In most cases, the only time you should eat more raw or cold foods is when the weather is hot! hot! hot! But even then your digestive tract appreciates the addition of warmer foods to keep it moving along the way it should.

The next issue with doing a detox or cleanse is that most are designed in ways that can wreak holy havoc on your blood sugar.  And blood sugar stability? That’s something you really don’t want to mess with if you want to stay healthy in the long run.

While intermittent fasting can be beneficial to your blood sugar levels and long-term health (when done with the guidance and supervision of a trained healthcare professional), that’s usually not what we’re talking about when it comes to doing a cleanse or detox.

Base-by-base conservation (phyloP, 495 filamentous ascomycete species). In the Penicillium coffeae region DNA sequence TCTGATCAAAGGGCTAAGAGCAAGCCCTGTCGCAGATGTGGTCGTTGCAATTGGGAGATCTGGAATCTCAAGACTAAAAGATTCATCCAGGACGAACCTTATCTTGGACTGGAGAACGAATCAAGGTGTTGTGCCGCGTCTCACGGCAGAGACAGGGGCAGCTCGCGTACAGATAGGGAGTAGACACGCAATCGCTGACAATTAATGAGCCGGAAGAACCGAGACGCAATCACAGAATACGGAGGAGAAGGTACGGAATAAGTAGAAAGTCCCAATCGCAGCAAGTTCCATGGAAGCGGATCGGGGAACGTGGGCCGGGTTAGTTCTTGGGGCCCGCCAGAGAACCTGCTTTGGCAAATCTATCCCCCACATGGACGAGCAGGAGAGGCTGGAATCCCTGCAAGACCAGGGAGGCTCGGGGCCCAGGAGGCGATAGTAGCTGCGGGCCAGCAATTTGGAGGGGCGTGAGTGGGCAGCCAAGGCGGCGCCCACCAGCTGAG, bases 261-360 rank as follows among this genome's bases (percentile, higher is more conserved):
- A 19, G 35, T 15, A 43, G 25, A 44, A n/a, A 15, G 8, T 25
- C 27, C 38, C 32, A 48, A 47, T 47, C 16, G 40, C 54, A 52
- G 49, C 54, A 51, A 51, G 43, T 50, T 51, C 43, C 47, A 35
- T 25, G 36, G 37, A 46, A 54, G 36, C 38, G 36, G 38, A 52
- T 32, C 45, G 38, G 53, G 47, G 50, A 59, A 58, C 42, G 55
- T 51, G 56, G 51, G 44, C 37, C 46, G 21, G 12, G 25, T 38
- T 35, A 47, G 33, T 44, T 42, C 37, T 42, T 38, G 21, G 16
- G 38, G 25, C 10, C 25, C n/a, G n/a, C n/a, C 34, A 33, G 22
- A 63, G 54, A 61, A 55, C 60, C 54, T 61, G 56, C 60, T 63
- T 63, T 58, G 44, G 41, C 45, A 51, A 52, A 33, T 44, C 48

A cleanse or detox usually involves juices or smoothies, which break up the natural fibers in fruits and vegetables so sugars are more quickly absorbed. This makes your blood sugar quickly spike and then crash, sending your hormones straight into unstable territory. To make matters worse, breaking up all those natural fibers means that the food passes through your digestive tract so quickly that your gut bacteria don’t get a chance to eat, so your gut flora get thrown for a loop right along with your blood sugar. (If you want more information on this, check out Robert Lustig’s January 2016 interview on the Good Food podcast by clicking here.)

The combination of unstable blood sugar and deprived gut flora can have far reaching consequences throughout your body.

It’s not uncommon for people to end up with insomnia, irregular or painful menstrual cycles, acne, weight gain, depression, and more as a result. I will concede that having a freshly pressed juice made purely of green vegetables isn’t going to have the same negative impact as a sweeter juice will, but you should still limit your consumption to one per day to avoid putting too much cold food into your body.

And then there’s the very real possibility that doing a detox or cleanse can lead to disordered eating patterns.